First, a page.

Worth reading, particularly if your sysadmins are trying to free up some of that “unused” memory.
So it’s time for a quiz:
- If you put all of a SQL Server’s data files & logs on a single volume, how many failures will that server experience per year?
- Bonus question: what kinds of data loss and downtime will each of those failure(s) have?
- If you split a SQL Server’s data files onto one volume, and log files onto another volume, how many failures will that server experience per year?
- Bonus question: what kinds of data loss and downtime will each of those failures have?
Think carefully about the answers – or read the comments to see someone else’s homework, hahaha – before you move on.
With SANs, this advice is not even that good on the performance side—especially with modern SANs which don’t let you dedicate spindles. It definitely doesn’t fly on the reliability side.
30. The deployment person wouldn’t dream of only highlighting some of it and running it.
31. The staff who were supposed to work with you during the deployment will be available.
32. The staff, if available at the start of the call, will be available during the entire call.
33. The staff won’t come down with food poisoning halfway through the deployment call, forget to mute their home office phone, step into the bathroom, and leave the bathroom door open.
I’ve never had item #33 happen to me, but that’s a pretty solid list of stuff that can go wrong.
To bust a myth, if you have good reasons to think that a differently written, but semantically equivalent query might be faster (on your database), you should measure. Don’t even trust any execution plan, because ultimately, what really counts is the wall clock time in your production system.
If you can measure your queries in production, that’s perfect. But often, you cannot – but you don’t always have to. One way to compare two queries with each other is to benchmark them by executing each query hundreds or even thousands of times in a row.
Lukas goes on to compare a left join to a correlated subquery in three separate database products and the results are very interesting although absolutely not comparable across products because the DeWitt Clause is still a thing. Great read.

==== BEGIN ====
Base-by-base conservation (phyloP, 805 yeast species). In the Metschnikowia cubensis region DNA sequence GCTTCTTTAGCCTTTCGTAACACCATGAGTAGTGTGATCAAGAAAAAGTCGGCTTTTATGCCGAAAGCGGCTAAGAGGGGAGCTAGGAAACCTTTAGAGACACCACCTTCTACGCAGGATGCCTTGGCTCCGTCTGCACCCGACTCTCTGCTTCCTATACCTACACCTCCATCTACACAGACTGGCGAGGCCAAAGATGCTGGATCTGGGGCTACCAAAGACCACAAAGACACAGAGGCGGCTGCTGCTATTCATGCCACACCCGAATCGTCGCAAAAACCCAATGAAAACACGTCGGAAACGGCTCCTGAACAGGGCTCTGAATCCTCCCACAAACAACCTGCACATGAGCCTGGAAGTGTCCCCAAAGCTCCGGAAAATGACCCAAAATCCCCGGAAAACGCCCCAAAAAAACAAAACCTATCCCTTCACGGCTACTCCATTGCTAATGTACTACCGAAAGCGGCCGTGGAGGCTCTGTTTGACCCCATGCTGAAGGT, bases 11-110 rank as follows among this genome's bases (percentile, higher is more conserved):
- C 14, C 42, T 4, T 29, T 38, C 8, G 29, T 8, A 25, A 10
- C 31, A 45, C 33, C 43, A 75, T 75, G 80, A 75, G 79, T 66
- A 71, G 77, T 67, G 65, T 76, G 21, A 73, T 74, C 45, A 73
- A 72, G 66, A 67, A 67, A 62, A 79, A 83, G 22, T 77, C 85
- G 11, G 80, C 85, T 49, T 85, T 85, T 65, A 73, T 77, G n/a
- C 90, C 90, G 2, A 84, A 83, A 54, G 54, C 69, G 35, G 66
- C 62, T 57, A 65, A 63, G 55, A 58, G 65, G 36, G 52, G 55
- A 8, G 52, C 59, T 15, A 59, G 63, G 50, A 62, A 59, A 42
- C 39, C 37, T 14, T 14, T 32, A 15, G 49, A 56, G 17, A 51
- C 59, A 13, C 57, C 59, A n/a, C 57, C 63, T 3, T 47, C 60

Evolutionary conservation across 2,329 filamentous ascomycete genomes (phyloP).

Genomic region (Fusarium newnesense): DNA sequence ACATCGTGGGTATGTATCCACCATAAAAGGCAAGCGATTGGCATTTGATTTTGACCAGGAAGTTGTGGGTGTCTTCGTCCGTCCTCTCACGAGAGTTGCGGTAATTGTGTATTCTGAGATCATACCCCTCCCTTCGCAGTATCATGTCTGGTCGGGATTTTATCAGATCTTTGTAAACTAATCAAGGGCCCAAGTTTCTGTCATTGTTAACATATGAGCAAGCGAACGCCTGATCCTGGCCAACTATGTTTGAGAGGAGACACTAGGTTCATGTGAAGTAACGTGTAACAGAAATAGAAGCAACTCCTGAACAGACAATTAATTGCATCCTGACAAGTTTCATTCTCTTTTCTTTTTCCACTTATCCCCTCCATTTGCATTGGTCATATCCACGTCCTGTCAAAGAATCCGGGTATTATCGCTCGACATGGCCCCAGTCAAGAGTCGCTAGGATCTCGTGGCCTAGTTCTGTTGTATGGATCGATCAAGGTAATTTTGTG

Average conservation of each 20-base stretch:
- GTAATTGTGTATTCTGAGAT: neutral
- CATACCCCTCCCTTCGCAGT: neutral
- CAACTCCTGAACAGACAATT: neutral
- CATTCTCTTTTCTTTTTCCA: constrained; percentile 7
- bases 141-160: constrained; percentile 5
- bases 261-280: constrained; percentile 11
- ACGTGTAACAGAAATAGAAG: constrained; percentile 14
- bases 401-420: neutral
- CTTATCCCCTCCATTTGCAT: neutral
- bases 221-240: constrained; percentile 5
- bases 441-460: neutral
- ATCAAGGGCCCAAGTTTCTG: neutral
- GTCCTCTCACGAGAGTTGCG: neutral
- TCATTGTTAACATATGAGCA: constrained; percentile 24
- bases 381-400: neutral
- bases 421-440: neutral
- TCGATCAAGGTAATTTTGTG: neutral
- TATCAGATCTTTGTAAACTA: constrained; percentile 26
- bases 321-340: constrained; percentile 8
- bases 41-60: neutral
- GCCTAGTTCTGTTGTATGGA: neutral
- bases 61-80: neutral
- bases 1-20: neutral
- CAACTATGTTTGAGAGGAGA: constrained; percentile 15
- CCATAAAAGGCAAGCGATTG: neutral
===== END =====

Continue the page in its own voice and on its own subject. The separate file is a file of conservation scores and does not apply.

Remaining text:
In several of my last few blog posts, I’ve shared several methods of getting internal information from a database by using the DBCC PAGE command and utilizing the “WITH TABLERESULTS” option to be allowed to automate this process for further processing. This post will also do this, but in this case, we’ll be using it to bust a common myth—data in a clustered index is physically stored on disk in the order of the clustered index.
Busting this myth
To bust this myth, we’ll create a database, put a table with a clustered index into this database, and then we’ll add some rows in random order. Next, we will show that the rows are stored on the pages in logical order, and then we’ll take a deeper look at the page internals to see that the rows are not stored in physical order.
Read on for the proof.
I’ve written before about the concept of cargo cult data professionals. They see one issue, one time, and consequently extrapolate that to all issues, all the time. It’s the best explanation I have for why someone would suggest that a sub-query is flat out wrong and will hurt performance.
Let me put a caveat up front (which I will reiterate in the conclusion, just so we’re clear), there’s nothing magically good about sub-queries just like there is nothing magically evil about sub-queries. You can absolutely write a sub-query that performs horribly, does horrible things, runs badly, and therefore absolutely screws up your system. Just as you can with any kind of query. I am addressing the bad advice that a sub-query is to be avoided because they will inherently lead to poor performance.
There are times not to use subqueries, but this post is absolutely correct: understand the reasons why things may or may not perform well, and don’t be afraid to try things out.